Investigators looking at the Fargo low-fuel landing focused primarily on flight operations and aircraft maintenance programs, the FAA said.

The investigation was closed with a letter of correction being sent to Allegiant Oct. 2 and a follow-up letter sent Dec. 4.

Allegiant agreed to better its dispatch personnel communications and training “to help prevent this type of incident from occurring again,” the FAA said.

The fleet

Much of the criticism aimed at Allegiant has been targeted at the MD-80 aircraft that composes the majority of its fleet.

The MD-80 — which was produced from 1979-1999 — has been involved in 12 fatal accidents since 1988, according to one report.

Stage, however, pointed out that Allegiant is not the only airline that relies heavily on the MD-80. The majority of Delta Air Lines planes are MD-80s, he noted.

In announcing plans to fly in and out of Destin-Fort Walton Beach Airport, Allegiant officials said the company would rely on the A320 aircraft in its fleet.

The A320, built by Airbus, was called “one of the least dangerous commercial planes in the sky,” in a March 24, 2015, article done by the Washington Post. The article was published following an A320 crash in the French Alps.

A Boeing study covering five decades of air disasters found the A320 fleet averaged about .14 fatal accidents per one million takeoffs.

Allegiant’s Wheeler said the company is actively adding to its Airbus inventory and moving toward “a slow retirement of the MD-80.”

“The MD-80 is safe,” Wheeler said, and will remain in service for three to five more years.

Stage said there was no signed agreement between the airport and Allegiant to assure that A320 planes rather than MD-80 planes would be operating at the airport. Allegiant did not respond to the question.

Union issues

For three years, Allegiant has been fighting a contract negotiation war with the Teamsters union, which represents both the airline’s pilots and mechanics.

At one point in 2015, after the company’s pilots threatened a strike, the FAA restricted Allegiant from expanding its operations to new markets.

“We typically put carriers under heightened surveillance when they experience labor issues or financial distress,” Gregor said. “Carriers that are under heightened surveillance typically cannot add aircraft or routes.”

Allegiant was under heightened surveillance restrictions for “a very brief period of early 2015,” Wheeler said.

“As soon as the FAA saw that the dispute in that instance had been put to bed and we were free from the strike threat they allowed us to grow again,” she said.

Union to blame?

Allegiant officials say much of the bad press that comes the airline’s way is simply Teamsters’ propaganda.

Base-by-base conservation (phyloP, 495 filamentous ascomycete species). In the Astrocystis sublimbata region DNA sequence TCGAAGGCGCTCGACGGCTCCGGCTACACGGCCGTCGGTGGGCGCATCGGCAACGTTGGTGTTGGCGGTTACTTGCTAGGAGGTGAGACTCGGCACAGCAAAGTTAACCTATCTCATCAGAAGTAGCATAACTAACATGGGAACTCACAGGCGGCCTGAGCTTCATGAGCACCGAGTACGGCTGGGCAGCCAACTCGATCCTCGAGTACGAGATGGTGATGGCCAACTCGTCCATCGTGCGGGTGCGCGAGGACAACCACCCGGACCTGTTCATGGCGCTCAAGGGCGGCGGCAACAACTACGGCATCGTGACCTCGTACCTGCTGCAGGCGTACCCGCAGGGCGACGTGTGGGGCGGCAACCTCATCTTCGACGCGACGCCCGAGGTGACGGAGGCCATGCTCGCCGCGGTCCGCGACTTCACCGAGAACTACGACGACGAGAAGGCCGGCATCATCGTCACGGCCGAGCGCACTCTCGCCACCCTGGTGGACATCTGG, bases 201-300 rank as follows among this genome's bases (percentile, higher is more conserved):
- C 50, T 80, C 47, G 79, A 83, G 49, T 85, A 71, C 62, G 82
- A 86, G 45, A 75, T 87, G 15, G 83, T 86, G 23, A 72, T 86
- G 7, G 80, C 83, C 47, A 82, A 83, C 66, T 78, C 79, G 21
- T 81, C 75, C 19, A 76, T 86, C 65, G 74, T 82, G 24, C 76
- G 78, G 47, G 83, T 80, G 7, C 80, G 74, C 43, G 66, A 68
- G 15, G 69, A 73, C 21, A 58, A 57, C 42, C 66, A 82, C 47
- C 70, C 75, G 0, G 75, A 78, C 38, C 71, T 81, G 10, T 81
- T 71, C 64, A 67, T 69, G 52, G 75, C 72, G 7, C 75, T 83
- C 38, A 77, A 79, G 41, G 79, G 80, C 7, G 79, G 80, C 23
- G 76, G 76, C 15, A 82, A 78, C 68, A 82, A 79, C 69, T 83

The airline is particularly sensitive about a widely circulated report put together by Chris Moore, the chairman of the Aviation Mechanics Coalition, a Teamsters affiliate.

“This report by the Teamsters Aviation Mechanics Coalition is an attempt by the (union) to ‘negotiate’ outside of the legally prescribed process by putting pressure on Allegiant and its leadership through the media,” an emailed response to questions about the report said.

Moore claims to have overseen an investigation of Allegiant airplane maintenance at the request of the company’s pilots and, over the course of two months, documented numerous “events.”

Those events include everything from an engine operating at less than 20 percent of required power, to a shutdown due to oil loss “caused by improper maintenance”, to generator issues and smoke in the plane’s cabin, the report said.

Moore’s report, “Allegiant Air – Air Returns and Diversions due to Maintenance-related issues Sept.-Oct. 2014,” was provided to the Daily News by a Teamsters representative.

Kristin Sharp, a Hawaiian realtor, is accused of vaping on an Allegiant Air flight from Las Vegas to Hawaii in September 2015.

County response

Stage is staunch in his defense of Allegiant. He said complaints lodged against airlines are commonplace and that delays and cancellations occur across the board, primarily due to weather.

“Every airline has these type issues,” he said. “It’s not just Allegiant, it’s across the board.”

Stage said Allegiant is a FAA-certified airline coveted by flight destinations across the country.

The news release announcing Allegiant’s decision to add flights into and out of Okaloosa County said Allegiant “has been named one of America’s 100 Best Small Companies by Forbes Magazine for five consecutive years.”

Research indicates Allegiant was No. 2 on the Forbes list in 2009, 33rd in 2010, ninth in 2011, 14th in 2012 and 52nd in 2013. It has not appeared on the 100 Best list in 2014 or 2015.

It also noted that in 2014, “Aviation Week ranked Allegiant the Top-Performing Airline in North America for the third consecutive year.”

Allegiant indeed had ranked as the No. 1 performer in 2013 and was listed No. 2, behind a foreign carrier, in 2014.

It ranked as the third best performing company, behind Spirit Airlines and a foreign company, in 2015.

County Commissioners Nathan Boyles and Carolyn Ketchel, who serves as the commission’s airports liaison, said they had faith the county airport staff had performed the due diligence required to assure Allegiant was a good fit for Okaloosa County.

“I rely on the airport staff as my subject matter experts to evaluate and determine any proposed partnership has a high likelihood of success for Okaloosa County,” Boyles said.

Ketchel said she has heard nothing but positive things about Allegiant Air.

“I trust Tracy Stage and the people at the airport,” she said.

Stage confirmed, “I have no concerns (about Allegiant) at all locally.”

“I don’t want to speak on their behalf. But whatever minor issues they might have had out there is nothing more than what airlines deal with on a daily basis,” he said.

“We’ve done our homework for years. We’ve met and talked to Allegiant at different conferences and were finally able to land them,” Stage added. “They have an excellent track record.”

Original article can be found here:

No comments: